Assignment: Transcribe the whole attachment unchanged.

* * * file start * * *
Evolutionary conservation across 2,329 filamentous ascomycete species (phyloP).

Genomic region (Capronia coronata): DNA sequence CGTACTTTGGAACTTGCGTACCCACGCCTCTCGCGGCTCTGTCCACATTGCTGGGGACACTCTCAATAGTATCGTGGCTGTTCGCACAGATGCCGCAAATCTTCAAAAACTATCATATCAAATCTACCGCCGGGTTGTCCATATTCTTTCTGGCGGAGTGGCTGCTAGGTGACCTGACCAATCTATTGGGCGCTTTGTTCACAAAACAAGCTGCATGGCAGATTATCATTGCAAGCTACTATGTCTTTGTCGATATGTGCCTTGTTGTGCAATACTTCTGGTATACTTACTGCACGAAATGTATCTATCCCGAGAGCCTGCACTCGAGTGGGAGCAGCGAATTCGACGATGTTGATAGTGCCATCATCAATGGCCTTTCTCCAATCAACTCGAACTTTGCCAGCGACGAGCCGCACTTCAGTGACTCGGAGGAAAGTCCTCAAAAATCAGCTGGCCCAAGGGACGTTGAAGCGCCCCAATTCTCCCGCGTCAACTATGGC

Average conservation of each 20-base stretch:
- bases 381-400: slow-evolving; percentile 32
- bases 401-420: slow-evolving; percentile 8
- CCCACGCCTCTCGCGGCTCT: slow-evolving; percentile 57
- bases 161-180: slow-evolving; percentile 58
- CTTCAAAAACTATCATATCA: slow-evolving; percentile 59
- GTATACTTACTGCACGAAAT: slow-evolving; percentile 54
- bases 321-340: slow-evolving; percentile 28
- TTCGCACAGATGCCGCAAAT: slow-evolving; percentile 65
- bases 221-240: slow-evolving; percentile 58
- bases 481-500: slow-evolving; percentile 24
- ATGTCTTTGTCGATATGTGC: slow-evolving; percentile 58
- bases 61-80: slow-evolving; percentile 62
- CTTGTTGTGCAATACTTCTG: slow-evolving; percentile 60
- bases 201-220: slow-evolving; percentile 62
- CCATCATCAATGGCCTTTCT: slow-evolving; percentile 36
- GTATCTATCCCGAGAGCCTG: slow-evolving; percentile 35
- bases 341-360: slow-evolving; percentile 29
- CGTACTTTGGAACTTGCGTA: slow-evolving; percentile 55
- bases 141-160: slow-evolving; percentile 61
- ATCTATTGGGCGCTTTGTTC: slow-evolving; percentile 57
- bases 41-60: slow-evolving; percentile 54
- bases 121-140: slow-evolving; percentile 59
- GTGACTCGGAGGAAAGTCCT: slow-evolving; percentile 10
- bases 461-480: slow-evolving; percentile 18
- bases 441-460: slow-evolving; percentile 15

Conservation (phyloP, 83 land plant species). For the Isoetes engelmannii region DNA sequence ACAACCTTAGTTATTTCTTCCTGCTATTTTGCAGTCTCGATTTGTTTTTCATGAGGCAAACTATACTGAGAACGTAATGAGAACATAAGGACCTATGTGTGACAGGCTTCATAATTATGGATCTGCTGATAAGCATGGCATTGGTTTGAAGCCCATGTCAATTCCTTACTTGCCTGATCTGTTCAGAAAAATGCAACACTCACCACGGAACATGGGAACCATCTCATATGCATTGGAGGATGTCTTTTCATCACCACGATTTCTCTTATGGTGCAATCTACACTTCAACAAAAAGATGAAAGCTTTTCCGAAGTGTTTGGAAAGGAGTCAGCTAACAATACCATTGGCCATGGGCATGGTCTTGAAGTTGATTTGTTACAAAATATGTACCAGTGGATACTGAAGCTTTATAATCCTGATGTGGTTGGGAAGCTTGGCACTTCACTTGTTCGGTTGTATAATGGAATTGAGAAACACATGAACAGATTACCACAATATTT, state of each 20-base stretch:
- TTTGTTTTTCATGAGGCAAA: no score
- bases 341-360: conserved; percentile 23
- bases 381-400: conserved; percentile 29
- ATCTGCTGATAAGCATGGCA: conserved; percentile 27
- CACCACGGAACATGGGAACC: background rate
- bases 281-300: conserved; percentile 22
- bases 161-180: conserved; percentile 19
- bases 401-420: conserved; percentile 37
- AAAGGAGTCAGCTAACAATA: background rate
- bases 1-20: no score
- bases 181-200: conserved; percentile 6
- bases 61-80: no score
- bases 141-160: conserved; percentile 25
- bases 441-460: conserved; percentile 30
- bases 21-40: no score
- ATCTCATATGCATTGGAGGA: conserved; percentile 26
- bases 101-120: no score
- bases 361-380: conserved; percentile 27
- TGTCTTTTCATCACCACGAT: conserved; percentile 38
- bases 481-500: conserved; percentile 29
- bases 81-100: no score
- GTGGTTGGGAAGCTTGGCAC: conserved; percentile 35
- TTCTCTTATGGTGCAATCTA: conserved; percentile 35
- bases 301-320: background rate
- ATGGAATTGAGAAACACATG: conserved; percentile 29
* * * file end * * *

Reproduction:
Evolutionary conservation across 2,329 filamentous ascomycete species (phyloP).

Genomic region (Capronia coronata): DNA sequence CGTACTTTGGAACTTGCGTACCCACGCCTCTCGCGGCTCTGTCCACATTGCTGGGGACACTCTCAATAGTATCGTGGCTGTTCGCACAGATGCCGCAAATCTTCAAAAACTATCATATCAAATCTACCGCCGGGTTGTCCATATTCTTTCTGGCGGAGTGGCTGCTAGGTGACCTGACCAATCTATTGGGCGCTTTGTTCACAAAACAAGCTGCATGGCAGATTATCATTGCAAGCTACTATGTCTTTGTCGATATGTGCCTTGTTGTGCAATACTTCTGGTATACTTACTGCACGAAATGTATCTATCCCGAGAGCCTGCACTCGAGTGGGAGCAGCGAATTCGACGATGTTGATAGTGCCATCATCAATGGCCTTTCTCCAATCAACTCGAACTTTGCCAGCGACGAGCCGCACTTCAGTGACTCGGAGGAAAGTCCTCAAAAATCAGCTGGCCCAAGGGACGTTGAAGCGCCCCAATTCTCCCGCGTCAACTATGGC

Average conservation of each 20-base stretch:
- bases 381-400: slow-evolving; percentile 32
- bases 401-420: slow-evolving; percentile 8
- CCCACGCCTCTCGCGGCTCT: slow-evolving; percentile 57
- bases 161-180: slow-evolving; percentile 58
- CTTCAAAAACTATCATATCA: slow-evolving; percentile 59
- GTATACTTACTGCACGAAAT: slow-evolving; percentile 54
- bases 321-340: slow-evolving; percentile 28
- TTCGCACAGATGCCGCAAAT: slow-evolving; percentile 65
- bases 221-240: slow-evolving; percentile 58
- bases 481-500: slow-evolving; percentile 24
- ATGTCTTTGTCGATATGTGC: slow-evolving; percentile 58
- bases 61-80: slow-evolving; percentile 62
- CTTGTTGTGCAATACTTCTG: slow-evolving; percentile 60
- bases 201-220: slow-evolving; percentile 62
- CCATCATCAATGGCCTTTCT: slow-evolving; percentile 36
- GTATCTATCCCGAGAGCCTG: slow-evolving; percentile 35
- bases 341-360: slow-evolving; percentile 29
- CGTACTTTGGAACTTGCGTA: slow-evolving; percentile 55
- bases 141-160: slow-evolving; percentile 61
- ATCTATTGGGCGCTTTGTTC: slow-evolving; percentile 57
- bases 41-60: slow-evolving; percentile 54
- bases 121-140: slow-evolving; percentile 59
- GTGACTCGGAGGAAAGTCCT: slow-evolving; percentile 10
- bases 461-480: slow-evolving; percentile 18
- bases 441-460: slow-evolving; percentile 15

Conservation (phyloP, 83 land plant species). For the Isoetes engelmannii region DNA sequence ACAACCTTAGTTATTTCTTCCTGCTATTTTGCAGTCTCGATTTGTTTTTCATGAGGCAAACTATACTGAGAACGTAATGAGAACATAAGGACCTATGTGTGACAGGCTTCATAATTATGGATCTGCTGATAAGCATGGCATTGGTTTGAAGCCCATGTCAATTCCTTACTTGCCTGATCTGTTCAGAAAAATGCAACACTCACCACGGAACATGGGAACCATCTCATATGCATTGGAGGATGTCTTTTCATCACCACGATTTCTCTTATGGTGCAATCTACACTTCAACAAAAAGATGAAAGCTTTTCCGAAGTGTTTGGAAAGGAGTCAGCTAACAATACCATTGGCCATGGGCATGGTCTTGAAGTTGATTTGTTACAAAATATGTACCAGTGGATACTGAAGCTTTATAATCCTGATGTGGTTGGGAAGCTTGGCACTTCACTTGTTCGGTTGTATAATGGAATTGAGAAACACATGAACAGATTACCACAATATTT, state of each 20-base stretch:
- TTTGTTTTTCATGAGGCAAA: no score
- bases 341-360: conserved; percentile 23
- bases 381-400: conserved; percentile 29
- ATCTGCTGATAAGCATGGCA: conserved; percentile 27
- CACCACGGAACATGGGAACC: background rate
- bases 281-300: conserved; percentile 22
- bases 161-180: conserved; percentile 19
- bases 401-420: conserved; percentile 37
- AAAGGAGTCAGCTAACAATA: background rate
- bases 1-20: no score
- bases 181-200: conserved; percentile 6
- bases 61-80: no score
- bases 141-160: conserved; percentile 25
- bases 441-460: conserved; percentile 30
- bases 21-40: no score
- ATCTCATATGCATTGGAGGA: conserved; percentile 26
- bases 101-120: no score
- bases 361-380: conserved; percentile 27
- TGTCTTTTCATCACCACGAT: conserved; percentile 38
- bases 481-500: conserved; percentile 29
- bases 81-100: no score
- GTGGTTGGGAAGCTTGGCAC: conserved; percentile 35
- TTCTCTTATGGTGCAATCTA: conserved; percentile 35
- bases 301-320: background rate
- ATGGAATTGAGAAACACATG: conserved; percentile 29